The large-scale drinking and crapshooting events that Ray organized eventually enabled him to blossom into his role as a founding father of the most popular whorehouse in the jungle nearest the base. Some senior officers were appalled. Typically the most appalled were like the captain whose service revolver Ray yanked from his holster and fired into the ceiling, just to test the officer’s mettle. Of course test it it did, with fourteen days in solitary.
More typically, the whorehouse drew from a wide range of constituents which included captains and lieutenants. Ray would remember this as a form of a new Eden, officers turning a blind eye or admitting being beaten, the marijuana smoke permeating the premises, enveloping the outside jungle during hours of operation, and the laudanum he consumed with excessive zeal made him believe he was lord of the Panamanian coast, at least for a time. Inevitably, there came the rapprochement, the tumbling down the stairs that the brass would kick him down again and again.
As Ray emerged from his time as prodigal war hero, the more structured lifestyles of ordinary life threatened. His career of choice was the construction business. He certainly had an array of necessary skills in this area; he could build with the best of them and remarkably had an impressive work ethic. Getting him to the starting line was to drive many to distraction and grief, but once he crossed the line, sweaty and sustained labor became a source of pride for him and a spectacle to behold. Ray could summon up stories of construction prowess on a multitude of job sites throughout New York City. He seemed to have worked on every construction site in the city. He knew of course that his role was small and ultimately forgettable, but he was proud and that while he was here, he was going to let you know that he in fact had been here.
Long drives in Ray’s old Fords were always small adventures. Simple drives down the Brooklyn Queens Expressway in the 1950s and 1960 became rollicking events on wheels. The BQE at that time certainly had its traffic but, unlike today, the road had space, enough space to make a driver and passengers feel like there was room for them and for Ray this meant expanding his social position while on the road. Ray would drive fairly slow, at least for him during these moments, past the scenes of the then-working docks of Brooklyn glide up to a nearby car traveling at the 35-mile-an-hour posted speed and engage the occupants in his own brand of repartee. He was loud enough to break through the noise of the road; many slowed their speed just to join the party: he was too funny and outrageous not to. If they were pretty young women, he had them all thoroughly engaged and laughing out loud to the antics and jokes of a middle aged guy, in the height of summer, wearing a white tea shirt with sleeves rolled up to his shoulders and blasting 1950s rock and roll out of his car radio. Even the BQE buzzed with life.
Family events during the 1950s, and 1960s could be staid affairs, until the great storm of Ray arrived to sweep everyone away on his mad-clown wave. Everybody laughed, everyone felt more alive, the air itself become electrified, until Ray did or said something too outrageous and explosive, leaving behind family expressions of outrage and demands that Ray vacate the premises, immediately. He always joked that his sister, my mother, would throw him out the front door and he would sneak back through the back door. He fully admitted that my mother often helped financially support and provide a place of refuge for her wandering brother during the self-inflicted turbulence that would follow in his wake. Ray did refer to many people he encountered and family members as “the straights.” He loved everyone in the family dearly, he was always there, front and center in times of family need, but he knew a distinction was needed in defining himself.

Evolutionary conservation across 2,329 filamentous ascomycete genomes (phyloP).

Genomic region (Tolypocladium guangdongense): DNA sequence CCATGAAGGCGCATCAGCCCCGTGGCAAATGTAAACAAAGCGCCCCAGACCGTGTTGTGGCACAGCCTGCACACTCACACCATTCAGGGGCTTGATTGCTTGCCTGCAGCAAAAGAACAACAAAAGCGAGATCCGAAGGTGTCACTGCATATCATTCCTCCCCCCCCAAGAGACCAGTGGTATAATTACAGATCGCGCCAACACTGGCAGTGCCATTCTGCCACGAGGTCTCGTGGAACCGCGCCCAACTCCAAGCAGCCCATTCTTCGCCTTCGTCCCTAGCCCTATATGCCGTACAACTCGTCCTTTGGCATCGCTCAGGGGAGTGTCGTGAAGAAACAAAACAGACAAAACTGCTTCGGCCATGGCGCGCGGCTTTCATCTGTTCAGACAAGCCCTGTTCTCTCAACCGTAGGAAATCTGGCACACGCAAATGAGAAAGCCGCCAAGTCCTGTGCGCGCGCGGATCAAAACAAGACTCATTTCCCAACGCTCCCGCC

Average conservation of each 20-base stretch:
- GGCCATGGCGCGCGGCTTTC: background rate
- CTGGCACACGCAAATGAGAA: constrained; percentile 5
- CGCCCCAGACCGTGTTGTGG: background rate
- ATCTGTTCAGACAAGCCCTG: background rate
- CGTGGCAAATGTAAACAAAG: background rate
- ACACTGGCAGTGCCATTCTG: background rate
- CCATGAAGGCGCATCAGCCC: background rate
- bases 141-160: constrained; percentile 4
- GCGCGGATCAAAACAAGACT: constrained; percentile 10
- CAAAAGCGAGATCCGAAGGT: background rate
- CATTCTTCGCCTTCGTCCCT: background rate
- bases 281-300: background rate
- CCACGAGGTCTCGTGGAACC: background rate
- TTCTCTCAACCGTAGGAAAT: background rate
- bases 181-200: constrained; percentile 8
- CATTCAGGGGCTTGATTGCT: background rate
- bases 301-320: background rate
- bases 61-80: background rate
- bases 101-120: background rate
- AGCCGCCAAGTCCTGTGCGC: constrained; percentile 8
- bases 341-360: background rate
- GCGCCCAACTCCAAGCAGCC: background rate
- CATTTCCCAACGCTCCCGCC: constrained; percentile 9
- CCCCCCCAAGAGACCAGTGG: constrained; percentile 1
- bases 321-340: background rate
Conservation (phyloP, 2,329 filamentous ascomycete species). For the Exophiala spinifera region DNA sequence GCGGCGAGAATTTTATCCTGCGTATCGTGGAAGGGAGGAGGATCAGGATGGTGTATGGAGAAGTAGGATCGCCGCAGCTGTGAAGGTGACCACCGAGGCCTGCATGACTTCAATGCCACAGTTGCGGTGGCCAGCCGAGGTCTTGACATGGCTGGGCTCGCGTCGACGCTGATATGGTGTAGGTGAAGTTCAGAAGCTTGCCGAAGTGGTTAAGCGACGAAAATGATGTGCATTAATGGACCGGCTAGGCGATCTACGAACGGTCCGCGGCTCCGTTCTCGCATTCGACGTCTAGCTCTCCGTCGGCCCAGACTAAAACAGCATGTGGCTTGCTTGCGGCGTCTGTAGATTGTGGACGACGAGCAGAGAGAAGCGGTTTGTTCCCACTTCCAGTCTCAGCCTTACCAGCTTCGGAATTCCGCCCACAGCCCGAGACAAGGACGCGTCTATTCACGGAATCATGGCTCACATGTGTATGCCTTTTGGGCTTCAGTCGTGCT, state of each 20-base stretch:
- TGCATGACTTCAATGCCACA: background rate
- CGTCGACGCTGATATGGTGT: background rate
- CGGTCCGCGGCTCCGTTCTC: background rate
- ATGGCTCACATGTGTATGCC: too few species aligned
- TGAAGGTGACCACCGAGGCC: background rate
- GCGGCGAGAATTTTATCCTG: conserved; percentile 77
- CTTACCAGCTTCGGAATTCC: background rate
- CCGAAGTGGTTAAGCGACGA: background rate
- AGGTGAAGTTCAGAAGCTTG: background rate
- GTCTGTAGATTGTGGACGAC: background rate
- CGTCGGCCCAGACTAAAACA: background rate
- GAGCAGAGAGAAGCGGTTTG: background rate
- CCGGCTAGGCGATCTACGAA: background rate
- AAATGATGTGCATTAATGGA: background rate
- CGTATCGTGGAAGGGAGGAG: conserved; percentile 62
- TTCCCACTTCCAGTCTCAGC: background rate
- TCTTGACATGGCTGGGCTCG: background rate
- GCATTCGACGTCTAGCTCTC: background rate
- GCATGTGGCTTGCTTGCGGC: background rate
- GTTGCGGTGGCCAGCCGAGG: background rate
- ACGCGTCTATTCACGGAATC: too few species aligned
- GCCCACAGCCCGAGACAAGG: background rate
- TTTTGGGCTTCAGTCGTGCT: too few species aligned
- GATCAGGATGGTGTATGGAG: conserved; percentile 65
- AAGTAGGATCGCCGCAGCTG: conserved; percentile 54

Ray’s rule was work six months, drop out, spend six months on the road. Return to a grateful and expectant boss on the construction crew. The rule however didn’t always work out, at least not as far as the construction boss was concerned. Ray’s immense drive while actually working made him a good bet for hire, but inevitably his lust for wandering had to meet the road one more time, leaving a red-faced boss swearing to never again hire the guy.
The industry eventually blackballed him from all future work. Family loans and a bed to sleep in were again provided by my mother, carrying him over another swiftly moving stream. Bleak days were followed by salvation of sorts, a serious sit-down with a family friend, a boss in the industry, and the blacklist went away.
The tree-lined residential block in Queens that I grew up on sprawled out as a long stretch of cramped single-family homes filled beyond capacity with families groaning under the weight of the post war baby boom. During his visits to our family, kids poured out of every household running, screaming with delight as Ray slowly bought whatever was his latest cool car to a full stop in front of our house, surrounded by the full onslaught of the post war baby boom in NYC’s outer boroughs.
Years later as I entered my 20’s, Ray and I embarked on a cross-country car trip that started the way many things started with Ray, casually, with “Hey kid wanna take a trip”? Riding though the eastern states, mid-west and western states and on to California bought the expected misadventures and the exuberant color and grandeur of the land and cities along the way. At this time in the mid 1970’s, six-dollar-a-night motels provided acceptable squalor and three-dollar bottles of tequila purchased from an old Spanish man outside a seventeenth century Spanish mission in Tumacacori Arizona were still possible.